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Subsidised testing for two of the major causes of abortion in ewes is once again being provided by MSD.

Flockcheck 2020 runs from 1st February to 30th June 2020 and involves blood sampling 6-8 barren or aborted ewes to check for the presence of Toxoplasma or Chlamydia anti bodies. Ewes must not have been previously vaccinated for this test.

Toxoplasmosis Toxoplasma gondii is a protozoan parasite which is transmitted through ingestion of contaminated feed. The parasite is carried by cats who shed it in their faeces. Infection during early pregnancy can lead to early embryonic death – this manifests as a high barren rate – especially in shearlings. Infection in mid pregnancy leads to abortion or the birth of weak lambs – often with a dead/mummified twin. Vaccinating first ti me ewes prior to tupping is an effective way of preventing the disease. Regular worming of farm cats and preventing their access to feedstuff s can also help in the control of Toxoplasma.

Enzootic abortion

Enzootic abortion is caused by the bacteria Chlamydia abortus. It causes abortion in the last three weeks of pregnancy and/or the birth of fresh dead or weak lambs. The bacteria will cause abortions if the ewe is infected more than 6 weeks prior to lambing. After this point the bacteria can lie latent in the ewe and affect the pregnancy the year aft er initial infection. The biggest risk factor for introduction of the disease to a flock is buying in replacement ewes that are carrying the bacteria. Buying from accredited free flocks and vaccination of stock are the best ways to reduce the risk of disease.


Biosecurity is important for any case of abortion. Aborted ewes should be isolated from the rest of the lambing flock for at least two weeks. Most causes of abortion are transmitted through contact with foetal materials and fluids – so any lambs/placenta/ membranes should be removed and disposed of appropriately and staff / equipment clean and disinfected prior to handling other ewes.

Many causes of abortion are also zoonotic – they can be transmitted to humans. So remember to always wash your hands and disinfect protective clothing after dealing with an aborting ewe. If you experience abortions or a high barren rate this season – please speak to a vet in the first instance. If appropriate we can arrange to blood sample a number of animals under the Flockcheck scheme. If you are experiencing an abortion outbreak then sampling of aborted lambs and placenta may be more appropriate to reach a diagnosis. Speak to your vet for more information.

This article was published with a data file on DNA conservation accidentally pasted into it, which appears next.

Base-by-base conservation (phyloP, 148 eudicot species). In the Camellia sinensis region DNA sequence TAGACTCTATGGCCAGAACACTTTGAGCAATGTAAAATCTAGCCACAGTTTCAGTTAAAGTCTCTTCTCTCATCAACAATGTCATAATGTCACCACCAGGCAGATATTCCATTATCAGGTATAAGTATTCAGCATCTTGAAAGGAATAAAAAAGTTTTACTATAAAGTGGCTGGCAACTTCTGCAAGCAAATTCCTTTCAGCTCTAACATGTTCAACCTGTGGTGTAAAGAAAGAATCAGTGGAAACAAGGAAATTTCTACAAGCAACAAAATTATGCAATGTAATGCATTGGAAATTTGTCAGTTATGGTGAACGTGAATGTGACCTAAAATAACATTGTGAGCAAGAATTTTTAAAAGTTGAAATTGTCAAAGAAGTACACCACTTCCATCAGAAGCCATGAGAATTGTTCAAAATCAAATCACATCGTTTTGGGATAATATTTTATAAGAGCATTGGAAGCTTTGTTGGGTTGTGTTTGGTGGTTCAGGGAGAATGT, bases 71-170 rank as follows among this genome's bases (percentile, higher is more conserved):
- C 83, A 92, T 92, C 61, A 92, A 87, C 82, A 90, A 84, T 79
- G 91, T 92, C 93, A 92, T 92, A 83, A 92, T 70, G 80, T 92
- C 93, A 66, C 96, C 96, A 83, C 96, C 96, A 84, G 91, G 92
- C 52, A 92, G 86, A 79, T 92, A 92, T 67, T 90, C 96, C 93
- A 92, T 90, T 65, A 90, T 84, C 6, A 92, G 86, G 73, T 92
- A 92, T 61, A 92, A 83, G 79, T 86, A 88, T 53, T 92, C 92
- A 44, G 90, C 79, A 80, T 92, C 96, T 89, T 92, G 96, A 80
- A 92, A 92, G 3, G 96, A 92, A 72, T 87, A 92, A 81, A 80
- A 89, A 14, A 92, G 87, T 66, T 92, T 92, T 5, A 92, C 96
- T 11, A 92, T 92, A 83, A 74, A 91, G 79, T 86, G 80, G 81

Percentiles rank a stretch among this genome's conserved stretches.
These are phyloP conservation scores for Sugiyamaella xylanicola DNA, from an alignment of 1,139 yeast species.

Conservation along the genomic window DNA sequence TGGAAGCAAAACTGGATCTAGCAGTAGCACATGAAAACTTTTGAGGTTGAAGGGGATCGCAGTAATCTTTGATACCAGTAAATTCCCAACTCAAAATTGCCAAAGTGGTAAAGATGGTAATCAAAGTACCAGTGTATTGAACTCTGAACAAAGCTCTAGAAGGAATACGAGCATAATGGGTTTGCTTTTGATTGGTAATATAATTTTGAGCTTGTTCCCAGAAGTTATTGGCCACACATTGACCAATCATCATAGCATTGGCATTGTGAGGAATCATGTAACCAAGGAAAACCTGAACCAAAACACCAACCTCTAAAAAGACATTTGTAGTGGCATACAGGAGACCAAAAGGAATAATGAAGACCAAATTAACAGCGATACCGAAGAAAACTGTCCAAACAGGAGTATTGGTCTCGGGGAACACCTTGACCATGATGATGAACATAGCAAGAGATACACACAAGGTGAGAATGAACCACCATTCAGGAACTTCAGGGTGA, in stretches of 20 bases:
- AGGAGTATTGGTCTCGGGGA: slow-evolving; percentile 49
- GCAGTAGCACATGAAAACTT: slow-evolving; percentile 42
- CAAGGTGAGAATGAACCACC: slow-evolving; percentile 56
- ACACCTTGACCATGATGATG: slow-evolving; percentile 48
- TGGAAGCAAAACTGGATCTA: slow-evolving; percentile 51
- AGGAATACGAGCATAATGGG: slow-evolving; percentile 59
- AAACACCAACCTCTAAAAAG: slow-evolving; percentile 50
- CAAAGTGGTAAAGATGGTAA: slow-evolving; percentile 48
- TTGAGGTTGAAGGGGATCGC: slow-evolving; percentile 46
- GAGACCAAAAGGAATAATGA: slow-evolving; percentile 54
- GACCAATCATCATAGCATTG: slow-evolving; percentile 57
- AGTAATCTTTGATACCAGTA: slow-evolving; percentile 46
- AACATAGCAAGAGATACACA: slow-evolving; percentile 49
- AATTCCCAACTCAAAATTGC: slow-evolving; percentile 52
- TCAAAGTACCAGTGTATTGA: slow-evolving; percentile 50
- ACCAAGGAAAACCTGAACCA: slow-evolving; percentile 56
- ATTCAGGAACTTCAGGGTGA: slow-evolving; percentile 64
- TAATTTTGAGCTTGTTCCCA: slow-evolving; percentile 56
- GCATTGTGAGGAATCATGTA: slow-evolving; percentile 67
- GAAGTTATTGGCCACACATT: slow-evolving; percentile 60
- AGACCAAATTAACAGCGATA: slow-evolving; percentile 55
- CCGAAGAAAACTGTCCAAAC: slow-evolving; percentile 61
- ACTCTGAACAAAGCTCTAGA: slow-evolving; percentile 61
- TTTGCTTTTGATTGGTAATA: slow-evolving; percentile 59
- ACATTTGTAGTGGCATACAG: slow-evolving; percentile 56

You may already be aware of reduced availability of some mastitis tubes. There are alternative tube options available, please speak to your vet for more advice on the most appropriate for your farm


• Would you like to reduce your herd’s risk of TB breakdown?

• Would you like to be recognised for the work you put into achieving this?

• Would you like to stay on annual TB testing when the rest of Devon moves to 6 monthly testing?

• Would you like to have a TB risk assessment and biosecurity plan done for free?

If you answered yes to any of these questions, then an advice visit from one of Torch’s TB Advisors can help you. We have given tailored advice to over 70 farmers in the last 18 months to help them strengthen their business against TB breakdowns. If you haven’t yet had a visit, please contact your usual branch and ask to speak to one of our TB Advisors.

WHAT’S ON THIS MONTH…. It’s a busy time for upcoming events at Torch – we hope to see you in the coming weeks at a meeting or two.

A full breakdown of events happening in the coming weeks is available on our calendar – click here.

Please call your usual practice or email jocarr@torchvets.com if you would like to attend any of these events.